Introduction


In the last decade, much has been written in Anglo-Saxon scholarship about nongovernmental organizations as promoters of democracy and development.1 Despite the fact that both democracy and development are complex processes involving questions of power and ideology, the literature on NGOs has almost ignored these issues.2 The first aim of this paper is to explore questions of power and ideology in relation to NGOs using the framework of Antonio Gramsci’s concept of ‘hegemony.’ According to Gramsci, ‘hegemony’ is the political, ethical, and economic leadership of the ruling class.3 In other words, it refers to the complex interactions of ideological, institutional, and economic structures underpinning the ruling regime. Using the concept of ‘hegemony,’ it is possible to locate NGOs in relation to these structures of power as either counterhegemonic (that is, attempting to undermine hegemony) or as part of the hegemonic discourse.

In more recent years, Arab scholarship and Arab public debates have also begun to produce material on the subject of NGOs. A great deal of this material demonstrates a negative attitude, which stands in contrast to the mostly euphoric position of Anglo-Saxon scholarship on NGOs.4 Much of the hostility against NGOs is due to their perception as foreign agents, promoting foreign agendas, and using foreign money. Hence, the second aim of this paper is to address these charges by using the concept of counterhegemony. This concept is obviously derived from Gramsci’s concept of hegemony, but was actually coined by the Marxist political theorist Carl Boggs to capture the essence of Gramsci’s politics as concerned with emancipation.5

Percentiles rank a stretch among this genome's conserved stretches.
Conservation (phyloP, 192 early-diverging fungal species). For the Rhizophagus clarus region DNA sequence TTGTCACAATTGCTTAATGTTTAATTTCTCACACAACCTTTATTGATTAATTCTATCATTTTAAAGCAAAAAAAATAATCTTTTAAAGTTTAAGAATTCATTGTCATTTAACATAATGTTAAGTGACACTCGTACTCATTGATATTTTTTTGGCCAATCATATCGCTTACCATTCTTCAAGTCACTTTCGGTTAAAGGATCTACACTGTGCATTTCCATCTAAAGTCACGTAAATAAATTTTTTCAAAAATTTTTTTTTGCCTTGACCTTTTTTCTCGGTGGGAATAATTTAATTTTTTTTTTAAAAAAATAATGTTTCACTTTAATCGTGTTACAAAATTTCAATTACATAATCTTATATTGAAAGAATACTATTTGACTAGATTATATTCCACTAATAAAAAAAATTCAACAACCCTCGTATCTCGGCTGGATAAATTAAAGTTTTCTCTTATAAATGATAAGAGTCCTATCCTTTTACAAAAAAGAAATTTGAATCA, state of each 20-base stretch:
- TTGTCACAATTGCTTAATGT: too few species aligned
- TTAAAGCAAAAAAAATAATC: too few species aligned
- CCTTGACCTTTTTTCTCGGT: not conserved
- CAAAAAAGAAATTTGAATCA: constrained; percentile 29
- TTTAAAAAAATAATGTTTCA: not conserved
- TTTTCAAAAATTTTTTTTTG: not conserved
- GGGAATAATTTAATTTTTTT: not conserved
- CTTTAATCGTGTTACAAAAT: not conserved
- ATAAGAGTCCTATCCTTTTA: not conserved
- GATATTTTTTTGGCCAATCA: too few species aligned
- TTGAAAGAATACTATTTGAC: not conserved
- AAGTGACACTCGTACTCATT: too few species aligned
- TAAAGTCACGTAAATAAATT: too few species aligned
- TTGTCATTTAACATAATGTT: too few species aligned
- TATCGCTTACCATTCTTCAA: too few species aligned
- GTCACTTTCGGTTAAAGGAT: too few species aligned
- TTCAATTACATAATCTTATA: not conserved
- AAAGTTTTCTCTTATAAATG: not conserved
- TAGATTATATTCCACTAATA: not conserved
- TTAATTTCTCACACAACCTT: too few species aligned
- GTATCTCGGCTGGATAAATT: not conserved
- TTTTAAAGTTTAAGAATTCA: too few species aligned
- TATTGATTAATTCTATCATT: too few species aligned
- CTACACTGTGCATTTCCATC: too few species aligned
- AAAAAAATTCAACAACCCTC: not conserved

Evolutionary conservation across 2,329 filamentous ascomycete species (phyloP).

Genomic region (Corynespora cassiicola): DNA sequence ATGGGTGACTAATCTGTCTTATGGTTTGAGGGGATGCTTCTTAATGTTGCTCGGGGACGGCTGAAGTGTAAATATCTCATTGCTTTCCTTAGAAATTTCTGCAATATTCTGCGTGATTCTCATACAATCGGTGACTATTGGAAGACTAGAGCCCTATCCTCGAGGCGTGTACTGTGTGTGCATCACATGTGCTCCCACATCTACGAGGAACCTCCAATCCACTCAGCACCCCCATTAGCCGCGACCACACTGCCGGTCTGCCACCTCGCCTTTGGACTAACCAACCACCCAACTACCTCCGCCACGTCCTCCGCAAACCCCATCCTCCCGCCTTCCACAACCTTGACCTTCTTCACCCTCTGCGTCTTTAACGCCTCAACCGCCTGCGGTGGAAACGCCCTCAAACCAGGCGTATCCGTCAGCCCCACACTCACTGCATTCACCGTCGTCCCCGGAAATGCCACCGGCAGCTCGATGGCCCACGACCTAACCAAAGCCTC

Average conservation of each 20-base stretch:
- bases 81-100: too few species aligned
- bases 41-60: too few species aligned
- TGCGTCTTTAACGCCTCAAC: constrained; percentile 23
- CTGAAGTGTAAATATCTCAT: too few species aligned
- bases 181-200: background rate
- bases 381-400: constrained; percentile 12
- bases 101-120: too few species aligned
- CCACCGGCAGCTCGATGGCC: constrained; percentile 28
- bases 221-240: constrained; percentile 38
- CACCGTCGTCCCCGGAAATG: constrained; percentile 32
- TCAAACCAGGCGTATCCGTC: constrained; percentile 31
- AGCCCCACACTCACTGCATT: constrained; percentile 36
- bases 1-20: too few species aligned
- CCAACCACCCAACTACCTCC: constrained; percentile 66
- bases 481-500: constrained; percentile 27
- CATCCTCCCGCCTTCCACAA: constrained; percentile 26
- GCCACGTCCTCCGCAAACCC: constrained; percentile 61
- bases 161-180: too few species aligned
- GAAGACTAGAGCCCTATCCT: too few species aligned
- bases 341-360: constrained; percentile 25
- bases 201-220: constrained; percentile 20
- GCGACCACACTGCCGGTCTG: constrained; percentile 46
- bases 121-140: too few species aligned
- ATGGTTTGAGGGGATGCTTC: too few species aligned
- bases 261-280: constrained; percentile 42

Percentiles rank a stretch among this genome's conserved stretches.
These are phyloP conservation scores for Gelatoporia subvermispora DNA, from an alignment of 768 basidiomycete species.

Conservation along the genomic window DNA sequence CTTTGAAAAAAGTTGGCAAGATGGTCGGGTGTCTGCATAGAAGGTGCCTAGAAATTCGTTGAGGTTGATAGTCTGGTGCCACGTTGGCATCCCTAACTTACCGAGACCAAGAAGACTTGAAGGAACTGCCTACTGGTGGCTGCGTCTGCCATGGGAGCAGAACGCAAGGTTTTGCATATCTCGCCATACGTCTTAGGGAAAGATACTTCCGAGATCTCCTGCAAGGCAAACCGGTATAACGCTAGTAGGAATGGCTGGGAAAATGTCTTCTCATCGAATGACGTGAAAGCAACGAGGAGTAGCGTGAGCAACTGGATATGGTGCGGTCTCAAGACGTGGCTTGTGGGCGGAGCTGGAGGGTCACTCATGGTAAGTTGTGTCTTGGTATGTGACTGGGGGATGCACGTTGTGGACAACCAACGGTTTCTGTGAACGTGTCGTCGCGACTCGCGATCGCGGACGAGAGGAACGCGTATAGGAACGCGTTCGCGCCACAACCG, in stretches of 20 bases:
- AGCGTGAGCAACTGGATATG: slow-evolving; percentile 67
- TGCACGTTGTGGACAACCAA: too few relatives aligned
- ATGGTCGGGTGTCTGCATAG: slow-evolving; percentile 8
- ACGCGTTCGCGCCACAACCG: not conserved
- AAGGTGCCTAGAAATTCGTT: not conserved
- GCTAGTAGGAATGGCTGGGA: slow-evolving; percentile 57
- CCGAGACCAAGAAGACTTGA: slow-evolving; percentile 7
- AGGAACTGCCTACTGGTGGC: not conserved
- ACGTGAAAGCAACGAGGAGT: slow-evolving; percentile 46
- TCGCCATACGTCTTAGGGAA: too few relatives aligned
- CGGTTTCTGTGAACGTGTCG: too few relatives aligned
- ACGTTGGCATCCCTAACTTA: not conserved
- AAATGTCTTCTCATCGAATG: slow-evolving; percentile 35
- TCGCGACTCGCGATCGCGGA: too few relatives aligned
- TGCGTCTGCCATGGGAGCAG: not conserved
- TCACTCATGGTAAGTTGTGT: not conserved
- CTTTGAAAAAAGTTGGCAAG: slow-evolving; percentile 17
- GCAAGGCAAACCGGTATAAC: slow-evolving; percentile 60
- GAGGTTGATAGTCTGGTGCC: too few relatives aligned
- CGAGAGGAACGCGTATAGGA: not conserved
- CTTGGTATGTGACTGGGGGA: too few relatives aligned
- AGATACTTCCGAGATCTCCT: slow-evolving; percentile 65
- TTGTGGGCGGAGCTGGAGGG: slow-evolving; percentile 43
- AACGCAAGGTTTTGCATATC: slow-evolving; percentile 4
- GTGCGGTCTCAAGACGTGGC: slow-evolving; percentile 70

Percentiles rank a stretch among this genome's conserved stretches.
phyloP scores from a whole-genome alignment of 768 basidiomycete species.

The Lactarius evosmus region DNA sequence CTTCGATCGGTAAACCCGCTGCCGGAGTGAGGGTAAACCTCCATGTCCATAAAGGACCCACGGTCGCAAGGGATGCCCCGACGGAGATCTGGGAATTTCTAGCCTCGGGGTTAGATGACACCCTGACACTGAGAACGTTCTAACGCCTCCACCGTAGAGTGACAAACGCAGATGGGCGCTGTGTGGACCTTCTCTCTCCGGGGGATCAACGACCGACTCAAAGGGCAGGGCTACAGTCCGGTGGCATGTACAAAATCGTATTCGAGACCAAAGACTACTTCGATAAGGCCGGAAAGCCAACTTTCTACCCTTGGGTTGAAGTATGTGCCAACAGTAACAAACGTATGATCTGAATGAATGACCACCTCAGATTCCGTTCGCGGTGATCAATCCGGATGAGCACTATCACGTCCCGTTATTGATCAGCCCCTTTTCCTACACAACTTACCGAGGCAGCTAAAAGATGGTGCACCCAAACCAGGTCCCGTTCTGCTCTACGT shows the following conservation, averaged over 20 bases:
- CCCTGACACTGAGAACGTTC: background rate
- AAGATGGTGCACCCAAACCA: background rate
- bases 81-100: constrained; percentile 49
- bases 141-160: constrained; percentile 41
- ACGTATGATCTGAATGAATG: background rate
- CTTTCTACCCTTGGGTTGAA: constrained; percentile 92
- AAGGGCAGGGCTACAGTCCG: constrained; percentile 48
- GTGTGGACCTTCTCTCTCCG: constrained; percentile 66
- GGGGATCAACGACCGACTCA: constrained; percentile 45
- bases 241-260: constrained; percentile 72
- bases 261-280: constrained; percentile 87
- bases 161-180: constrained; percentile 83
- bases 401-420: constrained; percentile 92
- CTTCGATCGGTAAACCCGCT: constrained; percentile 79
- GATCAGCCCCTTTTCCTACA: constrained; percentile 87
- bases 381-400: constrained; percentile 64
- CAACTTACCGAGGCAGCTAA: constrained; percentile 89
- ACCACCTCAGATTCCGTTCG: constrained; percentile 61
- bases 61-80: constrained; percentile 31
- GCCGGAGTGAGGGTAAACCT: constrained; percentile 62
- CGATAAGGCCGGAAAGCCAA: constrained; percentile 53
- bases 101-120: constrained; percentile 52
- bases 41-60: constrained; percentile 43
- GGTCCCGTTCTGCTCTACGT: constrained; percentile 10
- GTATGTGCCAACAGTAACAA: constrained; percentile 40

The third and perhaps most important aim of this paper is to explore the discourses of NGO activists. The totalizing discourses of both Anglo-Saxon and Arab debates on NGOs has completely erased the voices of the NGO activists themselves, denying them any agency beyond what is determined by the supposed characteristics of the institutions in which they work (that is, either participatory and empowering or elitist and corrupt). Here, I focus on just a small sample of Egyptian NGOs—those termed advocacy NGOs. Advocacy NGOs have been singled out in both pro- and anti-NGO literature as the epitome of what NGOs represent to both sides. Their mandate as attempting to change laws, policies, and practices, through lobbying, monitoring, studies, education, and awareness-raising, puts them in a different category to those NGOs that provide services. To those who are for NGOs, advocacy NGOs represent the promoters of democracy and development par excellence. For those who are against NGOs, advocacy NGOs represent the promoters of foreign agendas par excellence. This paper aims to describe how advocacy NGO activists are constructing new political discourses that attempt to address issues of governance in the face of political, economic, and social changes to Egyptian society. These discourses do not necessarily fit into the dichotomies of existing debates on NGOs.